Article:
Mr Mojtahedi : I suspect that there might be two different issues there. One issue is conduct already engaged which creates problems in the future. But I suspect—I hope—that what this bill is trying to address is not that, but that it is more, 'There is no concern about you at the moment in your country, but that will remain if you return. Just don't do what you were doing.'

Senator HANSON-YOUNG: Right.

CHAIR: I am not very courageous. If I were a journalist, I would say, 'No, no, I do not want to be a journalist anymore. They would kill me.'

Mr Mojtahedi : You might say the same thing if you held a particular religious view. It is very easy not to walk around and attend a mosque or synagogue if you know that that would put you at risk. That is the point that the High Court made in the famous S395 case. You cannot expect a person to act discreetly to avoid persecution. That is what the convention is there to protect.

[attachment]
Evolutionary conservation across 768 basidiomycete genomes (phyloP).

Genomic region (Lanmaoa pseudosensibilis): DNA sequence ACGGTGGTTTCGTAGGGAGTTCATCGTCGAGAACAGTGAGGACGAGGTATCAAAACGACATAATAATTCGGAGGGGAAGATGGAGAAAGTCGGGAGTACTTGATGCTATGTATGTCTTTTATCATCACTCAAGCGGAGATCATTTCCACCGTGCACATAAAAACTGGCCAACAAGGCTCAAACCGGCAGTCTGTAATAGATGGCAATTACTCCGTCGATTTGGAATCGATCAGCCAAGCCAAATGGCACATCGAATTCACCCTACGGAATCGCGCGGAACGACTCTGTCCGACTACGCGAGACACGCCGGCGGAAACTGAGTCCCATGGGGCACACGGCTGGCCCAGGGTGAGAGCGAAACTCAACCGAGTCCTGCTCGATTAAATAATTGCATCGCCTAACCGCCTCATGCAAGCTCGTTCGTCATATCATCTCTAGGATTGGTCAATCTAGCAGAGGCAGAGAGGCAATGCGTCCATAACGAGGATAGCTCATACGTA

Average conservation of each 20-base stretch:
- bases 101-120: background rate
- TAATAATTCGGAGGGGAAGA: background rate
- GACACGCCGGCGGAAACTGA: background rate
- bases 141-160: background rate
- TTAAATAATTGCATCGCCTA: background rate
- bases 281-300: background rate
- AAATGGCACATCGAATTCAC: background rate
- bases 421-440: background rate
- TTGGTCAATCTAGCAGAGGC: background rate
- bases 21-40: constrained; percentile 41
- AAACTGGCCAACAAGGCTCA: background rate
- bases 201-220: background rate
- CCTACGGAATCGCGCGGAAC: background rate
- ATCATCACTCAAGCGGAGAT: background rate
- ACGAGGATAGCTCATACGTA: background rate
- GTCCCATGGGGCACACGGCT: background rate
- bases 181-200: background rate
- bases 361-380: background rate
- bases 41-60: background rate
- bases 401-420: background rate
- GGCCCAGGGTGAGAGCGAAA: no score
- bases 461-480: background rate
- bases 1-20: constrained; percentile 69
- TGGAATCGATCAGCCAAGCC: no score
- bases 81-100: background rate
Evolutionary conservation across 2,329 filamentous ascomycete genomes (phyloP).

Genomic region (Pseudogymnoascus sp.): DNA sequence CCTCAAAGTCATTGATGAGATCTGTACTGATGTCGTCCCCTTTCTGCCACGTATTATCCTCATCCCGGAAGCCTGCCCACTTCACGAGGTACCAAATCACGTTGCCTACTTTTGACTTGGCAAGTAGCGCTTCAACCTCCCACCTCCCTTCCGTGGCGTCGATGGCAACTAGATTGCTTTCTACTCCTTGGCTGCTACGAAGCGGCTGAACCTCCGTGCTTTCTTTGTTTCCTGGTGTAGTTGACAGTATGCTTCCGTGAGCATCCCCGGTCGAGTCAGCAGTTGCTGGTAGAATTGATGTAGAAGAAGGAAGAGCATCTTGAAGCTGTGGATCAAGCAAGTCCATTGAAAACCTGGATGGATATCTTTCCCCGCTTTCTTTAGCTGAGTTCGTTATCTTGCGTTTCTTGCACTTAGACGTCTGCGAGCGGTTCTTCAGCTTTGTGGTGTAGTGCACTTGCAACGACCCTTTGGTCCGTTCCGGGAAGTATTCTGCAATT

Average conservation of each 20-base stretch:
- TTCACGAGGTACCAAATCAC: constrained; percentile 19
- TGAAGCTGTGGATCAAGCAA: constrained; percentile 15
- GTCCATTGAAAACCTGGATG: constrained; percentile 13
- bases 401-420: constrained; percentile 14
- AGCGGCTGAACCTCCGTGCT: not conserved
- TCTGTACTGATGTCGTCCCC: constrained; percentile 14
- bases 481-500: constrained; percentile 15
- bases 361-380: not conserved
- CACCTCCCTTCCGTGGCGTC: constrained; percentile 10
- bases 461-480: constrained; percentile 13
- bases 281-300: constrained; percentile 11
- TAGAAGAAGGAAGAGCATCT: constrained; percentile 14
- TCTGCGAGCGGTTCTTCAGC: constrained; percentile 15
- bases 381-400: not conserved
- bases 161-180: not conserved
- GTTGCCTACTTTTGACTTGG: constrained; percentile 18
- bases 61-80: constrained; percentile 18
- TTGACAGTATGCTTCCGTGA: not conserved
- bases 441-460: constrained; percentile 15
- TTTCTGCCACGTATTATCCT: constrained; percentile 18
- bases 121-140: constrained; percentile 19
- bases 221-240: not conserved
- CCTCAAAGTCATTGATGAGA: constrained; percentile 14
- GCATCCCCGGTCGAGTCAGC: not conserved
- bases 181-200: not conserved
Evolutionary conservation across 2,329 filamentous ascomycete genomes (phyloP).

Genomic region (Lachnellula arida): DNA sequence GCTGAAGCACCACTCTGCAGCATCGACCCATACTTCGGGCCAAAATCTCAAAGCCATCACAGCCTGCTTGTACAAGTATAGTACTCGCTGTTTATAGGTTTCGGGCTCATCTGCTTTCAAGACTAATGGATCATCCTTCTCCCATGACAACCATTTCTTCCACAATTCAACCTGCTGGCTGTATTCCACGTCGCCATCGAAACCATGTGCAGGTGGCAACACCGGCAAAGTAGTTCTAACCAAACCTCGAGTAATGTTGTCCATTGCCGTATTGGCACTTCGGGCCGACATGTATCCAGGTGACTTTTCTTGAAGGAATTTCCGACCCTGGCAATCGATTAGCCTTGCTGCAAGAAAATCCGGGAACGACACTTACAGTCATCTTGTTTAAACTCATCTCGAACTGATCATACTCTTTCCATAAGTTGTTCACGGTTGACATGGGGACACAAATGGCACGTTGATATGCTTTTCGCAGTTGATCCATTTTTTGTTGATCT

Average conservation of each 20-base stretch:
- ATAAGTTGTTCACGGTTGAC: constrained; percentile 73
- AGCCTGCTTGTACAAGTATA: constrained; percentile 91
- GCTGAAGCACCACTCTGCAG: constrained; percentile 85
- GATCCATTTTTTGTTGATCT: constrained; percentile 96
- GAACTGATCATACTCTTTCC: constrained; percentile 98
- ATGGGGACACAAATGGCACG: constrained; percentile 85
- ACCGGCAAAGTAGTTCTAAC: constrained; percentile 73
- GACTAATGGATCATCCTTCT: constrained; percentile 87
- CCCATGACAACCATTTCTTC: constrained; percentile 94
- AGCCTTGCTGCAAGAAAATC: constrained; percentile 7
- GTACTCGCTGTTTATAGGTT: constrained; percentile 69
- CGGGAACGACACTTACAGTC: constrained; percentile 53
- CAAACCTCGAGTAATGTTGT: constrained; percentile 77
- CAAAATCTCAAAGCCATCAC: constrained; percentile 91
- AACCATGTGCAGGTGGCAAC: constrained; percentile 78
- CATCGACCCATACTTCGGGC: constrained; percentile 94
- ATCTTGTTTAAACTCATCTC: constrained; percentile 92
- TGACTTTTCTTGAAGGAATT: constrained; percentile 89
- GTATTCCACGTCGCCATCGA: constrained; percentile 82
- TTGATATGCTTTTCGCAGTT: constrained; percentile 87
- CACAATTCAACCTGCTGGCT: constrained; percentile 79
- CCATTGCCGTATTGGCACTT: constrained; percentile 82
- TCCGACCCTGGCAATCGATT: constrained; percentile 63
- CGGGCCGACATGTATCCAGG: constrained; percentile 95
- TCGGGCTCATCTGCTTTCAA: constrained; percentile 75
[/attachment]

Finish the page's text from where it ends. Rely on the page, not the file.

Mr Power : In fact, in the Asylum Seeker Resource Centre submission, they give a case study of someone from Pakistan who was ultimately given protection by the RRT. The basis of his claim for protection from persecution was the threats that he received because he was involved in the education of girls. I suppose one interpretation, which they suggest in their submission, is that he could safely go back to Pakistan and forget all about his perspectives on equal access to education and just focus on educating boys. It would be interesting to ask the department—

CHAIR: Are you saying that the Pakistan government does not allow teachers to teach girls?

Mr Power : The Pakistan government in particular parts of the country does not provide adequate protection for people who are under—

Senator HANSON-YOUNG: Like that young girl who got shot in the head.

CHAIR: So it is not an official threat. It is an unofficial threat to their life and safety.

Mr Power : If you look at the situation of many refugees around the world, many of them are not being persecuted by governments. They are being persecuted by others—

CHAIR: By their own people.